I have turned down $50,000 to write a biography of Mrs. McCullers, but accepted $500 to write 625 words on an ex-press agent who makes very bad sculptures of literary people. In a small way I guess I’m a whore. Becki disapproves…
Janet Flanner is here, drinking less and looking like a chic cockatoo. She used to look like a beautiful frog prince.
No more room. I hope the play is coming. I envy you your wood-chopping.
What a flood of light a letter brings, a letter of yours. I cannot read one sentence, something about the play, oh, wait, now I see. I hope the play [which would come to be known as The Death Star] is coming. Well, rather painfully, it is. I have a wonderful Japanese sketchbook to write in and that’s the best of it. Every morning I take off my wristwatch, read an old copy of Le Monde (I have hundreds) especially the literature page, and then set to work, resisting all the way, but the beginning is always difficult.
My play (it’s an act of rashness and a temptation to all destructive forces to begin anything without a title—the title forms the work, it’s the source of endless ideas) is not quite another Orlando Furioso….It’s a play with much that’s verbal and perhaps even more that’s not. If you like silences and curious passages almost like ballet, you’ll like it. I’m trying to write it so it can be done with or without a stage and all the technological apparatus of modern theatre; as I said, it’s appearing reluctantly at the moment, though I see before me certain stretches I am eager to reach, I hope I’m ready when the time comes…
Did you see that yourself and Three were immortalized by Mr. Rex Reed in this morning’s Times? I have written him a letter of thanks.
This is the week of the year that most shames and aggravates me. Every time around, I promise myself that I shall treat it like a siege of pneumonia, and take proper measures. But then I lapse into ordinariness, and let myself be overwhelmed. No one to blame but Robert if I get a sulky heartburn. Life must be plotted like a Hardy novel.
Faute de mieux, I am reading eight to 10 hours a day. I am even rereading Tolkien’s trilogy about hobbits. When I originally read it aloud to my son, circa 1959, I wept at the end of almost every chapter. It’s about courage, being chosen, the mystery of vocations; I love it. Last night, at the end of the scene in which Frodo races the Black Riders to the ford at Rivendell, I wept again. Mysterious, since I cannot read most allegorical books, especially when they are “for children.” I have never gotten through Lewis Carroll, for instance, and I loathe Kafka, except in the form of his shortest parables (“A cage went in search of a bird…”). In Tolkien, I think it’s partly the landscaping and weather which seduce me. They are as exactly and sensuously observed as in Pavese or Colette. I can believe in the weather, even.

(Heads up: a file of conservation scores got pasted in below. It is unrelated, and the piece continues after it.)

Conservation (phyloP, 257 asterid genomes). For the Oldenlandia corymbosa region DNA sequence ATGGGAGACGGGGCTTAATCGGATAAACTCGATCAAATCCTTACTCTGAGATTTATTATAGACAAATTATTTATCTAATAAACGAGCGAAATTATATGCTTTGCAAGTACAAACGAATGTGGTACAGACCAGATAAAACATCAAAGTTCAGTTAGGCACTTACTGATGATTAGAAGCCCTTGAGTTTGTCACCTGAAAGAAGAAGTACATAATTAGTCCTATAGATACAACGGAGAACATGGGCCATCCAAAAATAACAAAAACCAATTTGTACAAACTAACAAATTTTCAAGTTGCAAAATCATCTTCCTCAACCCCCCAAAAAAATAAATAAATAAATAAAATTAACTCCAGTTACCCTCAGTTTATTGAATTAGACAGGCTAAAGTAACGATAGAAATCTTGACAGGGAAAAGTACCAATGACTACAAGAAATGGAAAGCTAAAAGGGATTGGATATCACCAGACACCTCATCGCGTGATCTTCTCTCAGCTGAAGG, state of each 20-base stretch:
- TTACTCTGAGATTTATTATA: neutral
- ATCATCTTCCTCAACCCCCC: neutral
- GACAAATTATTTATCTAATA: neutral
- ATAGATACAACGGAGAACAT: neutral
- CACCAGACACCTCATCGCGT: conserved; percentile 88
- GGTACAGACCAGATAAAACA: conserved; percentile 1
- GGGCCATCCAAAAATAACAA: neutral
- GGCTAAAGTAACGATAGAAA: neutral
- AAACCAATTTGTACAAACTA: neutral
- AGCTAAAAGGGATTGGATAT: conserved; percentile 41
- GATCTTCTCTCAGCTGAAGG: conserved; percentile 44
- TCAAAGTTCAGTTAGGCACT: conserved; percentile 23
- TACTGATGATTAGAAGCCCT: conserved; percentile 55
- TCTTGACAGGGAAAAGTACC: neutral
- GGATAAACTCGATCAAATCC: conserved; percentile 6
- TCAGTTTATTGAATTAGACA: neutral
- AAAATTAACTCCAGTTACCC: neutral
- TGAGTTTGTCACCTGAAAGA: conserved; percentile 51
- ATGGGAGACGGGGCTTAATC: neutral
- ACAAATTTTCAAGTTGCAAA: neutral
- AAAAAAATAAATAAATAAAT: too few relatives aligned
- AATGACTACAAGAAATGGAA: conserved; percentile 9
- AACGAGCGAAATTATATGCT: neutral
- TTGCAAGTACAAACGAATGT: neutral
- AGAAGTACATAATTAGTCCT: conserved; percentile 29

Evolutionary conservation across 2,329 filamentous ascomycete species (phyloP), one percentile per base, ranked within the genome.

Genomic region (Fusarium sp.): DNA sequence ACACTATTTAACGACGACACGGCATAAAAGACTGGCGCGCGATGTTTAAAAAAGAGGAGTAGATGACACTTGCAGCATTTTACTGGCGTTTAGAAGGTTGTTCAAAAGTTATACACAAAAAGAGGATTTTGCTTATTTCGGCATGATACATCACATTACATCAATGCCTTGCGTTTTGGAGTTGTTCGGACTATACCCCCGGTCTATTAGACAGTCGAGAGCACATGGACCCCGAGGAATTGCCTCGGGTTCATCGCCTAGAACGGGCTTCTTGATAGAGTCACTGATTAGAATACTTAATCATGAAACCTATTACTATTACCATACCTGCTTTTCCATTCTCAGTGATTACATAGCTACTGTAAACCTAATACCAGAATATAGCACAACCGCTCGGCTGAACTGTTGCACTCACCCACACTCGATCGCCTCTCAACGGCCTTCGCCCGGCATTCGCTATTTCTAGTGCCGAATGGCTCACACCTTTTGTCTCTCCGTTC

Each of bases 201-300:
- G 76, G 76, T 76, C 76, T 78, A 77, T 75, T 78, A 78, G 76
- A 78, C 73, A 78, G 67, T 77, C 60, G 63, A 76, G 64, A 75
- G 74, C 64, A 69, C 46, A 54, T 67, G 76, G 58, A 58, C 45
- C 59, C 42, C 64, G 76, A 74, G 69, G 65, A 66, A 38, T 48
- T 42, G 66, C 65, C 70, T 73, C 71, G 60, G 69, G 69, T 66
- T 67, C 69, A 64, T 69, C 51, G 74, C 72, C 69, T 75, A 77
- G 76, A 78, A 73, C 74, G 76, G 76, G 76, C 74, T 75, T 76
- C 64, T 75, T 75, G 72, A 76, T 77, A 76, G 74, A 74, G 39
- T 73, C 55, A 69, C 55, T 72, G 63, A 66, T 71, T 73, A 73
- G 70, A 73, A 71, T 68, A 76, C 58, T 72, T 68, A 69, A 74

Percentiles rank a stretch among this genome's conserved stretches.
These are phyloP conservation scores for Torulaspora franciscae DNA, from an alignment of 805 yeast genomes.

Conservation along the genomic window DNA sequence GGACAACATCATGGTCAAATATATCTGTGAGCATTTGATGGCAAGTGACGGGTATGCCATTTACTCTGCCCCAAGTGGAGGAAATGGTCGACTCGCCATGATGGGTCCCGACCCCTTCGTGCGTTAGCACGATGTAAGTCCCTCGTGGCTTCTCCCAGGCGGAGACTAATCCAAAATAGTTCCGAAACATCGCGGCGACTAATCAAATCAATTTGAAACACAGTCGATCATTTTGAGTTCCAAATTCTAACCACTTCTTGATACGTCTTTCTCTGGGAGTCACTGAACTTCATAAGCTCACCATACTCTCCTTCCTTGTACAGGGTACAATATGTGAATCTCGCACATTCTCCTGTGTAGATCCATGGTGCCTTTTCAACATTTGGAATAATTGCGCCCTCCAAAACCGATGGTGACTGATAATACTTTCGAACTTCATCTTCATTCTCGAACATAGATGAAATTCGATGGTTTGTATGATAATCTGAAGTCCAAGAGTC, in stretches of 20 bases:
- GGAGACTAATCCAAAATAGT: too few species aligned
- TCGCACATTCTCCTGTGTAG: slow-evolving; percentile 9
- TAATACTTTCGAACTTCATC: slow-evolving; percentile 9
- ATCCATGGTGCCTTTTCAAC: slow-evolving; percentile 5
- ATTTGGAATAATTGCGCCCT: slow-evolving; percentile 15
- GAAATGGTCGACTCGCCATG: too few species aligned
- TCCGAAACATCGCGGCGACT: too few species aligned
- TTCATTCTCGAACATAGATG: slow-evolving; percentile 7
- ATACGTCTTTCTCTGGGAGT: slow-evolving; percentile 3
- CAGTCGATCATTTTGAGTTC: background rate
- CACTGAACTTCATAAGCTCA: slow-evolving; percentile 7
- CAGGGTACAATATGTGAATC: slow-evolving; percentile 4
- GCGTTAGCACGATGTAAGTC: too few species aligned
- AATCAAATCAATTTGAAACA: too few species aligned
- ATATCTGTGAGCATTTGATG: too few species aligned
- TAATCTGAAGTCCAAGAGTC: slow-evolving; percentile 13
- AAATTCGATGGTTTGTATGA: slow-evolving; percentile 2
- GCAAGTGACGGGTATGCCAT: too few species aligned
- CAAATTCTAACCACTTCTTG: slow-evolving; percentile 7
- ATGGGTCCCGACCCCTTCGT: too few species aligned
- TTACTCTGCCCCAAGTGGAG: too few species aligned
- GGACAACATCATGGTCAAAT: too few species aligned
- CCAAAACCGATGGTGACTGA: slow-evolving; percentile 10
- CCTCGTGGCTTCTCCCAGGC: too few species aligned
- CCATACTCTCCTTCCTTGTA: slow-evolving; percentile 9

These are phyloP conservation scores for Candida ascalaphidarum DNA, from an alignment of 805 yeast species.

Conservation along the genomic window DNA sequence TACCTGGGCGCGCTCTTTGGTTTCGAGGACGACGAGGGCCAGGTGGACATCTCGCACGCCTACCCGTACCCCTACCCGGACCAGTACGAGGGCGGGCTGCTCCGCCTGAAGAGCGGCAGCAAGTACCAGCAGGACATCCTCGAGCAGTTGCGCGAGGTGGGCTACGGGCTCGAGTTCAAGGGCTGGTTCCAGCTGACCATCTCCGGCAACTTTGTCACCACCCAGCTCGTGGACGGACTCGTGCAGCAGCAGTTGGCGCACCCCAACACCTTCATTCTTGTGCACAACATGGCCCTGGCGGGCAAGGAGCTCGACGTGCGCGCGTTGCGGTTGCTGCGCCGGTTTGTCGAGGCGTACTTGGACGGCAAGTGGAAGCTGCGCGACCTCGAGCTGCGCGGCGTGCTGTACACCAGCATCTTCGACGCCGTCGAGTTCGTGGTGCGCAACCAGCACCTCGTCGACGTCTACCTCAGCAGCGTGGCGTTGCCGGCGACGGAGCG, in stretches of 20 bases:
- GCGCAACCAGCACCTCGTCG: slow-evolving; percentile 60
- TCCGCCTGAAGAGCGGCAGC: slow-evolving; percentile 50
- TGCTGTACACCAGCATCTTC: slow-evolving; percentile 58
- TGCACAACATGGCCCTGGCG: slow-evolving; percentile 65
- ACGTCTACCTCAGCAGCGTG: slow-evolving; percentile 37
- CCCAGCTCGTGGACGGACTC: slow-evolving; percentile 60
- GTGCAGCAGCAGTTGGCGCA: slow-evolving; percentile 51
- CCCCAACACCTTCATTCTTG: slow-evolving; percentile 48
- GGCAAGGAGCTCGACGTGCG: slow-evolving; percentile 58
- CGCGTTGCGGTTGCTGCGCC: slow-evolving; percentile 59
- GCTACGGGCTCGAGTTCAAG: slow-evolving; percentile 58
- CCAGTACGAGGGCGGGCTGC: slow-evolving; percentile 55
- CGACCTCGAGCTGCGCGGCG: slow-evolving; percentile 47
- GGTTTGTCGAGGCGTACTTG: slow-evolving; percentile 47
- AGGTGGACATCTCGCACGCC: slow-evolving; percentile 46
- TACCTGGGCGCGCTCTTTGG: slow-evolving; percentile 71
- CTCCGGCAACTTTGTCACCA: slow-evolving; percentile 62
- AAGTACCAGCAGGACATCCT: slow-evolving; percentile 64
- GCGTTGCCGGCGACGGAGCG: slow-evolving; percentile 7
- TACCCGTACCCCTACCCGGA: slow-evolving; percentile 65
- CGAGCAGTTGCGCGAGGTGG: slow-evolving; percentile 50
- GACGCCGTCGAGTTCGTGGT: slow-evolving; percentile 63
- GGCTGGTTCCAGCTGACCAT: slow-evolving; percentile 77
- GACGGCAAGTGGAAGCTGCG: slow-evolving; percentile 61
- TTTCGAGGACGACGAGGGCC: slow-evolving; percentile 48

I’m also struggling to read some essays of [Carlo Emilio] Gadda, in Italian. What I love here is the abundance of footnotes. Someone once said that every writer has his given form, and if he never finds it, he is lost. I sometimes think mine is the footnote. For years I have dreamed of a very short story, with hundreds of footnotes appended; and when I was 10, I adored S. S. Van Dine’s detective stories because they had elegantly asterisked fine print at the bottom of almost every page.
Scrapbooks, footnotes, almanacs, letters, diaries, questionnaires, marginalia, memos, alphabets…how I love them. Pasolini once called himself a “pasticheur.” I think I am an annotator. The story exists for the scribbled notes in the margin.
How is your play?
I’ve been out in the snow, my feet are freezing. I can’t get the Times here. What did Reed say, don’t tell me if it was some tossed-off, derogatory clause in an article praising Natalie Wood. I’m too dead to be revived by a flutter of his long eyelashes, but if it’s any good, send it. Could you possibly send the Christmas (Jeanne Moreau, editor) edition of the French Vogue, too? There’s no way for me to lay hands on it. In return I will send you the forthcoming Paris Review so you don’t have to go to the 8th Street bookstore on icy days. I’m also sending a copy of Professional Secrets. Would you sign the flyleaf? I want to give it to Barbara Rosenthal as a Christmas present, you know she liked you so much. Just autograph it and return it to me. I’ll wrap it, etc.
I really feel I’ve spent this year with you, at least with your spirit, which is deathless and fills me with excitement. Your existence, even in an impersonal sense, seems very important to me. When I think of you writing questions in your palms to ask the famous [James] Agee, and reading the Italians in their own language…
My play, I wish I had a title, is about a third finished; not finished, but rather written down for the first time. I don’t know anything about it yet except there are parts I don’t detest. It has some things which astonish and some which are majestic. Anyway, as I’ve told you, I have a beautiful, big sketchbook in which I’m working and that’s a joy.
We must consume whole worlds to write a single sentence and yet we never use up a part of what is available. I love the infinities, the endlessness involved…
John McIntyre is the editor of Memorable Days: The Selected Letters of James Salter and Robert Phelps.